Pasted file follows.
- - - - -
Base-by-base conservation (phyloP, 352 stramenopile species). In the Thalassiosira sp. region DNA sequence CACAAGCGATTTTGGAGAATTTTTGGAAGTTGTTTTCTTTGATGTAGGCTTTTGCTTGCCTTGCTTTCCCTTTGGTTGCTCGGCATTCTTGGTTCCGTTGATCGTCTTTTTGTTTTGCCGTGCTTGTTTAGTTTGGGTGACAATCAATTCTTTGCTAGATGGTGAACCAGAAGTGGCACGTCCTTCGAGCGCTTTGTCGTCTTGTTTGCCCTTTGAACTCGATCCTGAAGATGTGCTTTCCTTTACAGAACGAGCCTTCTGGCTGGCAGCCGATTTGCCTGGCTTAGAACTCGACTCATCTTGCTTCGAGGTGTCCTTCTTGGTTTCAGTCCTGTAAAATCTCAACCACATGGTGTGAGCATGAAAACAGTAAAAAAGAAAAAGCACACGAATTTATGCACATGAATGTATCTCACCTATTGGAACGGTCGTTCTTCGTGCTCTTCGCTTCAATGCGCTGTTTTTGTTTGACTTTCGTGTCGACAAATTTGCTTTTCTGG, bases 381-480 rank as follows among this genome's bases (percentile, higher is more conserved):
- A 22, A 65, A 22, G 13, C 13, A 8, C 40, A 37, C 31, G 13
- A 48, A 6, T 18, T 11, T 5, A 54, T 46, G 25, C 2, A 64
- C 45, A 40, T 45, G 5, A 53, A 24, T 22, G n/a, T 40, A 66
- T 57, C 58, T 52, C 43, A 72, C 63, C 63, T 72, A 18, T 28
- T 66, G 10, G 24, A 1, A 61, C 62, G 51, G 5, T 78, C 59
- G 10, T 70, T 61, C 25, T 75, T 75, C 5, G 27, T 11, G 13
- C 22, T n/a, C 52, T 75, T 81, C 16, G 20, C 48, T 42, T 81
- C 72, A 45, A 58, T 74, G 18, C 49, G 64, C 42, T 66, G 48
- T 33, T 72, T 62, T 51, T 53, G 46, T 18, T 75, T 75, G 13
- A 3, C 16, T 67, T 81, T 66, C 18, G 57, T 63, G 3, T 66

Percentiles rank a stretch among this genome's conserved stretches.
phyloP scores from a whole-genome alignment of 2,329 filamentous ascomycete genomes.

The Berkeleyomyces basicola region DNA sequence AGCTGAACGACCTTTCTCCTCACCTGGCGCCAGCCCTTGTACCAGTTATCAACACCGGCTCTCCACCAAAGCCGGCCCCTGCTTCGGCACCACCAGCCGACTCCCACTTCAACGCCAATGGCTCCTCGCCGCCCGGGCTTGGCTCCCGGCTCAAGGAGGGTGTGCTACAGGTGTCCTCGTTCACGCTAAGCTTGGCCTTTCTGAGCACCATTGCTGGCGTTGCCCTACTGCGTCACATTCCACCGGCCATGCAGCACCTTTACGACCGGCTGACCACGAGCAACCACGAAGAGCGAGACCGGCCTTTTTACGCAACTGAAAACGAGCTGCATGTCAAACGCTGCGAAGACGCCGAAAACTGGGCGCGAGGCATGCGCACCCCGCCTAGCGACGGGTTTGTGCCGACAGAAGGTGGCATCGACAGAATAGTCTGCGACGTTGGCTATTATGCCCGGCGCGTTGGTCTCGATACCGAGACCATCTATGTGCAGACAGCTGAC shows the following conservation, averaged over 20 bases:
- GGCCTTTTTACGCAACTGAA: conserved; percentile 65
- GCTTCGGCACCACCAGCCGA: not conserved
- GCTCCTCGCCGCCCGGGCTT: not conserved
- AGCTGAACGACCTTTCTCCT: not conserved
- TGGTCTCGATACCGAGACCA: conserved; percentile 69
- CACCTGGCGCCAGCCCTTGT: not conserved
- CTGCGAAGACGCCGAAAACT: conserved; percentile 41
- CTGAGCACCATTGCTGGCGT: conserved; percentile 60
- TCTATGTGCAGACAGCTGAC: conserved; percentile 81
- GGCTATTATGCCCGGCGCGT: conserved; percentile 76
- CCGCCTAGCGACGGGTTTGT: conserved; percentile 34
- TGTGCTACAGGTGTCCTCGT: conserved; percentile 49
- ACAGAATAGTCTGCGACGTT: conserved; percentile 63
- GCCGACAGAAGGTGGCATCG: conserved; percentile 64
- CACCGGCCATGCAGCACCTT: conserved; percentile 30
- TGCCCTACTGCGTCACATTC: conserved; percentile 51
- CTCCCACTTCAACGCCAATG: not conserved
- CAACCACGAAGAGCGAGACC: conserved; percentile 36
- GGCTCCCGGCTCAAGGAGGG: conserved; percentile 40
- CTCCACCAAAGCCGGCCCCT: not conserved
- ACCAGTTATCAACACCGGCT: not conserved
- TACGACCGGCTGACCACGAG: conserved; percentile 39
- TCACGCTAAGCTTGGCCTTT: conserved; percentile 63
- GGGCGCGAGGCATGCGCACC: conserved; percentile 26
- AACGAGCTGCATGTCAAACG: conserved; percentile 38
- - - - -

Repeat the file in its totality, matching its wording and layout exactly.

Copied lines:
Base-by-base conservation (phyloP, 352 stramenopile species). In the Thalassiosira sp. region DNA sequence CACAAGCGATTTTGGAGAATTTTTGGAAGTTGTTTTCTTTGATGTAGGCTTTTGCTTGCCTTGCTTTCCCTTTGGTTGCTCGGCATTCTTGGTTCCGTTGATCGTCTTTTTGTTTTGCCGTGCTTGTTTAGTTTGGGTGACAATCAATTCTTTGCTAGATGGTGAACCAGAAGTGGCACGTCCTTCGAGCGCTTTGTCGTCTTGTTTGCCCTTTGAACTCGATCCTGAAGATGTGCTTTCCTTTACAGAACGAGCCTTCTGGCTGGCAGCCGATTTGCCTGGCTTAGAACTCGACTCATCTTGCTTCGAGGTGTCCTTCTTGGTTTCAGTCCTGTAAAATCTCAACCACATGGTGTGAGCATGAAAACAGTAAAAAAGAAAAAGCACACGAATTTATGCACATGAATGTATCTCACCTATTGGAACGGTCGTTCTTCGTGCTCTTCGCTTCAATGCGCTGTTTTTGTTTGACTTTCGTGTCGACAAATTTGCTTTTCTGG, bases 381-480 rank as follows among this genome's bases (percentile, higher is more conserved):
- A 22, A 65, A 22, G 13, C 13, A 8, C 40, A 37, C 31, G 13
- A 48, A 6, T 18, T 11, T 5, A 54, T 46, G 25, C 2, A 64
- C 45, A 40, T 45, G 5, A 53, A 24, T 22, G n/a, T 40, A 66
- T 57, C 58, T 52, C 43, A 72, C 63, C 63, T 72, A 18, T 28
- T 66, G 10, G 24, A 1, A 61, C 62, G 51, G 5, T 78, C 59
- G 10, T 70, T 61, C 25, T 75, T 75, C 5, G 27, T 11, G 13
- C 22, T n/a, C 52, T 75, T 81, C 16, G 20, C 48, T 42, T 81
- C 72, A 45, A 58, T 74, G 18, C 49, G 64, C 42, T 66, G 48
- T 33, T 72, T 62, T 51, T 53, G 46, T 18, T 75, T 75, G 13
- A 3, C 16, T 67, T 81, T 66, C 18, G 57, T 63, G 3, T 66

Percentiles rank a stretch among this genome's conserved stretches.
phyloP scores from a whole-genome alignment of 2,329 filamentous ascomycete genomes.

The Berkeleyomyces basicola region DNA sequence AGCTGAACGACCTTTCTCCTCACCTGGCGCCAGCCCTTGTACCAGTTATCAACACCGGCTCTCCACCAAAGCCGGCCCCTGCTTCGGCACCACCAGCCGACTCCCACTTCAACGCCAATGGCTCCTCGCCGCCCGGGCTTGGCTCCCGGCTCAAGGAGGGTGTGCTACAGGTGTCCTCGTTCACGCTAAGCTTGGCCTTTCTGAGCACCATTGCTGGCGTTGCCCTACTGCGTCACATTCCACCGGCCATGCAGCACCTTTACGACCGGCTGACCACGAGCAACCACGAAGAGCGAGACCGGCCTTTTTACGCAACTGAAAACGAGCTGCATGTCAAACGCTGCGAAGACGCCGAAAACTGGGCGCGAGGCATGCGCACCCCGCCTAGCGACGGGTTTGTGCCGACAGAAGGTGGCATCGACAGAATAGTCTGCGACGTTGGCTATTATGCCCGGCGCGTTGGTCTCGATACCGAGACCATCTATGTGCAGACAGCTGAC shows the following conservation, averaged over 20 bases:
- GGCCTTTTTACGCAACTGAA: conserved; percentile 65
- GCTTCGGCACCACCAGCCGA: not conserved
- GCTCCTCGCCGCCCGGGCTT: not conserved
- AGCTGAACGACCTTTCTCCT: not conserved
- TGGTCTCGATACCGAGACCA: conserved; percentile 69
- CACCTGGCGCCAGCCCTTGT: not conserved
- CTGCGAAGACGCCGAAAACT: conserved; percentile 41
- CTGAGCACCATTGCTGGCGT: conserved; percentile 60
- TCTATGTGCAGACAGCTGAC: conserved; percentile 81
- GGCTATTATGCCCGGCGCGT: conserved; percentile 76
- CCGCCTAGCGACGGGTTTGT: conserved; percentile 34
- TGTGCTACAGGTGTCCTCGT: conserved; percentile 49
- ACAGAATAGTCTGCGACGTT: conserved; percentile 63
- GCCGACAGAAGGTGGCATCG: conserved; percentile 64
- CACCGGCCATGCAGCACCTT: conserved; percentile 30
- TGCCCTACTGCGTCACATTC: conserved; percentile 51
- CTCCCACTTCAACGCCAATG: not conserved
- CAACCACGAAGAGCGAGACC: conserved; percentile 36
- GGCTCCCGGCTCAAGGAGGG: conserved; percentile 40
- CTCCACCAAAGCCGGCCCCT: not conserved
- ACCAGTTATCAACACCGGCT: not conserved
- TACGACCGGCTGACCACGAG: conserved; percentile 39
- TCACGCTAAGCTTGGCCTTT: conserved; percentile 63
- GGGCGCGAGGCATGCGCACC: conserved; percentile 26
- AACGAGCTGCATGTCAAACG: conserved; percentile 38